By Mary Marrocco
Church embraces power of poetry to speak to us
Jonathan recalled his conflict with a co-worker. In mid-sentence, he
paused for a full minute, then said, “I’m not an angry person,
am I? I don’t want to be an angry person.”
Why is it so difficult, sometimes, to acknowledge we’re
angry? Even those of us who are pretty good at showing anger can find
it hard to own. We might fear its power, or have experience of the ways
anger can unleash terrible harm. Yet some church fathers thought anger
existed in Paradise: could we imagine anger an unfallen, pure gift of
God? A force that works within us, creatively rather than destructively?
When we let anger move properly, it can open up our spiritual lives.
In this regard, the Psalms are teachers.
The Psalms are hymns, and often their poetic verses are used to express
anger: at God, at circumstances, at others. These poems (even in translation)
can help us meet, express and learn from forces like anger, rather than
hiding from or blindly obeying them. The Psalms help us find hidden treasures.
The church has always embraced the power of poetry to speak
in ways prose can’t. This month we celebrate an unusual feast day. It’s
the universal church’s recognition of a Syrian saint who used poetry
to express divine truth. Even if his poetry was not theologically rich
and evocative — which it is — I’d love him just for
being an ambassador of poetry, in ways our prosaic sides can’t
manage on their own. Nor should they.
What can whisper the mysteries of the Lord like poetry? What can mend
the wounded soul more deeply?
One of the most theologically profound New Testament texts
is the Philippians hymn (2:1-11): “Though he was in the form of
God, he did not regard equality to God a thing to be grasped, but emptied
himself . . . ”
St. Ephrem the Syrian is remembered for being a monk, theologian
and holy man, and a poet. His hymns on paradise, on Christ’s birth,
on the Passion, his much-repeated lenten prayer which says it all in
a few words, can reach into our dusty places and polish them to beauty.
Throughout Christian history there’s been a creative tension between
two goods. One is the inner mystical life of each person; the other is
the public, communal life of the church. At times one has been over-emphasized
at the expense of the other. Some folks didn’t need church because
they had direct experience of God, and others held that personal spiritual
experiences are irrelevant or suspect.
Yet they need each other, and the church’s poetic texts help connect
them. Christianity is profoundly personal. It’s about relationship
with the persons of the divine Trinity. That’s why our inner selves
matter, and that’s what brings us into the communion of saints
The church opens us tiny humans to God’s vastness; the poet Tagore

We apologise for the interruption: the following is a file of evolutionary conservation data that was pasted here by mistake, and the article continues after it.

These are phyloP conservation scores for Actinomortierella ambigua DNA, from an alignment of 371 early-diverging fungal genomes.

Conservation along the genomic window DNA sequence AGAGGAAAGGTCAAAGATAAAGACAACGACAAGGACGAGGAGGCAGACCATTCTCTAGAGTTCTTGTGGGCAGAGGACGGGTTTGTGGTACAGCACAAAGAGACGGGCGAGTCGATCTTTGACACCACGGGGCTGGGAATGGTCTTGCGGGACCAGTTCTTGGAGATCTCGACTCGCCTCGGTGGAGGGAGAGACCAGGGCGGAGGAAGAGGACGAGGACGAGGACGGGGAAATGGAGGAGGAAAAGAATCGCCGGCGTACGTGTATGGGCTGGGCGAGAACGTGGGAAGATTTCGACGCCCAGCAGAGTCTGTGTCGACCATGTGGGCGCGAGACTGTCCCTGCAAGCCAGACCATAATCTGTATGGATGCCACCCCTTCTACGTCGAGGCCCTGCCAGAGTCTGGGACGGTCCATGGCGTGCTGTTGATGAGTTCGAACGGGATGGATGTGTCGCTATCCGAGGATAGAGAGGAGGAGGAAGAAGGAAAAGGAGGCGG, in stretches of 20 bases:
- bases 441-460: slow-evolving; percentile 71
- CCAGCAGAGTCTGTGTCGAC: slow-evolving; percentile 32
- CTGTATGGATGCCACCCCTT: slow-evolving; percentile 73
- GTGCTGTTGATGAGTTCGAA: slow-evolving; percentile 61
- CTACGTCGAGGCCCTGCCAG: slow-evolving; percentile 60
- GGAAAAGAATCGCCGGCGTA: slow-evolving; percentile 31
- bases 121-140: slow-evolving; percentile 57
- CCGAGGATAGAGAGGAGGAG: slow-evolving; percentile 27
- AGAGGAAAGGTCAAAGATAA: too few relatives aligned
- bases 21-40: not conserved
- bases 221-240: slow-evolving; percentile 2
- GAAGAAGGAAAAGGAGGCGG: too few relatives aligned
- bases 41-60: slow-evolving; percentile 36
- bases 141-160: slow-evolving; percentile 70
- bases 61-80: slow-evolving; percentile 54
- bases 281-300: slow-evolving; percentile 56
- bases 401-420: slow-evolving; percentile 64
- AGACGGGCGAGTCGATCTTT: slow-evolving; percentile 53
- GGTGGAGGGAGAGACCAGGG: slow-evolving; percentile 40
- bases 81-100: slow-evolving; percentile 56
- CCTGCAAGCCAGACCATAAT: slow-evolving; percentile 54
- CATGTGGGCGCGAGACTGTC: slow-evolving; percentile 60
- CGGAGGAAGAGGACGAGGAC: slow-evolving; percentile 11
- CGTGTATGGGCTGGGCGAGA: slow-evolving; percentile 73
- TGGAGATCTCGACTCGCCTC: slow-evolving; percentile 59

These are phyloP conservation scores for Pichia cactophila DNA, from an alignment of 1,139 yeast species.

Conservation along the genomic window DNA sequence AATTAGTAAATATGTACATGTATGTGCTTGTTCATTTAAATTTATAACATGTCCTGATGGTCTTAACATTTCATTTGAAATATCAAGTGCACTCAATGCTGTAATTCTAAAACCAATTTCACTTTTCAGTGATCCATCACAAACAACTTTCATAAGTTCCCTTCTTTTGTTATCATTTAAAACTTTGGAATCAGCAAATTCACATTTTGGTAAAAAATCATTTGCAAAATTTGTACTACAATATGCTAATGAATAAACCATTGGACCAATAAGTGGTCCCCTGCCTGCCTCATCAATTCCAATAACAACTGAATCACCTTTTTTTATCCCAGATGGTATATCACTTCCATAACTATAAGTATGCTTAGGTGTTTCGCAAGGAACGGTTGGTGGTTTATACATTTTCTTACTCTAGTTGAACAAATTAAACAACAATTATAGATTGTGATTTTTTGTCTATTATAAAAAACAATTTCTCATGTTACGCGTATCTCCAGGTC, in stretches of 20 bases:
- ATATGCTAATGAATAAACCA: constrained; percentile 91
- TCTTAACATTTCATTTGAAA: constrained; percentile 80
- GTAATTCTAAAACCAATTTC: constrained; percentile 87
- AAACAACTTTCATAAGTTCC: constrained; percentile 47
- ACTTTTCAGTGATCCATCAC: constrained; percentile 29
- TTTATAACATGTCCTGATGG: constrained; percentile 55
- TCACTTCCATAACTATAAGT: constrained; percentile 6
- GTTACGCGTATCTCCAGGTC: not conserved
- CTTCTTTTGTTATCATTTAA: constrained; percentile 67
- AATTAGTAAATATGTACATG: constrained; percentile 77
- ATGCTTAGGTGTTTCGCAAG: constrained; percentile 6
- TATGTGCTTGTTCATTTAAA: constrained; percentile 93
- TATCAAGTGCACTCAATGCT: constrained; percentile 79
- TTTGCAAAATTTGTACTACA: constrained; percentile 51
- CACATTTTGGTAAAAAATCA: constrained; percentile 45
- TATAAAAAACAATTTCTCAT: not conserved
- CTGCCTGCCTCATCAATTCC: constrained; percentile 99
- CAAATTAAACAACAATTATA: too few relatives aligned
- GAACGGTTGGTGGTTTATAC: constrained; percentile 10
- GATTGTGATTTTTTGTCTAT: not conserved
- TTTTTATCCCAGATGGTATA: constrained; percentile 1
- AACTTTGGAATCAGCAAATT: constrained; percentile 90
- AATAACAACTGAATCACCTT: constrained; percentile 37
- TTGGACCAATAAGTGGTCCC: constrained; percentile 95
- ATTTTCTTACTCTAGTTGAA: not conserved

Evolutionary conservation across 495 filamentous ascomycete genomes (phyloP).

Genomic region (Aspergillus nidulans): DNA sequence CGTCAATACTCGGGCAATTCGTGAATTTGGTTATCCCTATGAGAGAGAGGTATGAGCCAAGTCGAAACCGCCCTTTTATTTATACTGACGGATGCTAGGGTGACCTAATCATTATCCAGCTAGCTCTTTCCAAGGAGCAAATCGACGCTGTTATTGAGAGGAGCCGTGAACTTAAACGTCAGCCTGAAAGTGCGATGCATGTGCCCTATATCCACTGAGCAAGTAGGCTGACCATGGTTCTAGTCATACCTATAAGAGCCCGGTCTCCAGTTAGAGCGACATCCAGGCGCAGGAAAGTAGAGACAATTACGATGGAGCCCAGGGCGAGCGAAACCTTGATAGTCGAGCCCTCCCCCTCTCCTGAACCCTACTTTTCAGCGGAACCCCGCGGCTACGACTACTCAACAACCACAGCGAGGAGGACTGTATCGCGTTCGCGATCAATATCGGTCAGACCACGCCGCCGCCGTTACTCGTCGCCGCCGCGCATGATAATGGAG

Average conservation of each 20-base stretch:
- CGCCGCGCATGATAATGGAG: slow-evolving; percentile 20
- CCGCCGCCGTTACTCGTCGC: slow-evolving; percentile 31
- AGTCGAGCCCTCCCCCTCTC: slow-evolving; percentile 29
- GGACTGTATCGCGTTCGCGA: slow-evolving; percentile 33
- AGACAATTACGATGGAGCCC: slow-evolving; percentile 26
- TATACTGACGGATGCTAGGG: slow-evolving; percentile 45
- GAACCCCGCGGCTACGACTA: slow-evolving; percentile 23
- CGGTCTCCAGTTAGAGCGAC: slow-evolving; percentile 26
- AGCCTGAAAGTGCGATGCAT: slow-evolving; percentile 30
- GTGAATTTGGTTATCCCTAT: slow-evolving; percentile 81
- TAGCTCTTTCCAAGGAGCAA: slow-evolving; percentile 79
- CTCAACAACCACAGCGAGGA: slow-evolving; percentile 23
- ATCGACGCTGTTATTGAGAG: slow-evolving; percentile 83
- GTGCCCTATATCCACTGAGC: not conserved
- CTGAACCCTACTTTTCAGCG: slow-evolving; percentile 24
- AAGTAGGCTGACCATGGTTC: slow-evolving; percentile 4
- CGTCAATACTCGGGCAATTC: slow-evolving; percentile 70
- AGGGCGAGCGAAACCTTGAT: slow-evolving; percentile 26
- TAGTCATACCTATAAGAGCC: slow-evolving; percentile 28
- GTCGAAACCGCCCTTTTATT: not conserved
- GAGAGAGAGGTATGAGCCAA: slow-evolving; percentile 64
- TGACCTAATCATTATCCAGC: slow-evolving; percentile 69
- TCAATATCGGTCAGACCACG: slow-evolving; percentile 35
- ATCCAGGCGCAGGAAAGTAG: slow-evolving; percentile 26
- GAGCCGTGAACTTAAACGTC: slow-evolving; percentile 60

wrote: “Thy infinite gifts come to me only on these very small
hands of mine.” Our liturgy itself is lived poetry. A key moment
in our Easter celebration is the ancient poem, the Exsultet. Our Creed
proclaims our belief in God the “creator,” but the Greek
word can also be rendered “poet.” Poetry is powerful with
the creative power of God, who speaks his Word (logos) and so creates — makes
poetry. When we bring our poetry before God, we’re making a dwelling
place for God; our responsibility is to make it a true dwelling.
When we no longer can hear the language of poetry, will
we be able to hear God’s Word to us?
Sometimes we get to thinking that theology, along with
church teaching, is prosaic. St John of the Cross wrote a long prose
explanation of the spiritual life — but only upon request, as an
introduction to his two-page poem Stanzas (known as Dark Night of the
Soul). He wanted us to read the poetry so that we could go where he was
Even non-liturgical, non-scriptural poetry can guide us
to the sacraments; as Jesuit Gerard Manley Hopkins wrote: “there lives the dearest
freshness deep down things.” It can help us turn from sin to Christ — German
Rainer Maria Rilke: “I live my life in ever widening circles that
reach out across the world.” It can help us face death, with Maronite
Catholic poet Khalil Gibran: “the deeper that sorrow carves into
your being, the more joy you can contain.” It can waken us to the
Holy Spirit — medieval Arabic poet Rumi: “. . . the breeze
at dawn has secrets to tell you. Don’t go back to sleep.”
The language of poetry waters our hearts, especially in
places where we have difficulty receiving. Such as anger. Our personal
experience reflects the church’s poetry. It’s a path to help
us receive all the church freely offers.
Glory to Him, who came to us by His first-born! Glory to the Silence, that spoke by His Voice. Glory to the One on high, who was seen by His Day-spring! (St. Ephrem).
Marrocco is an associate secretary for the Canadian Council of Churches. She is also a teacher, writer and lay pastoral worker. She can be reached at firstname.lastname@example.org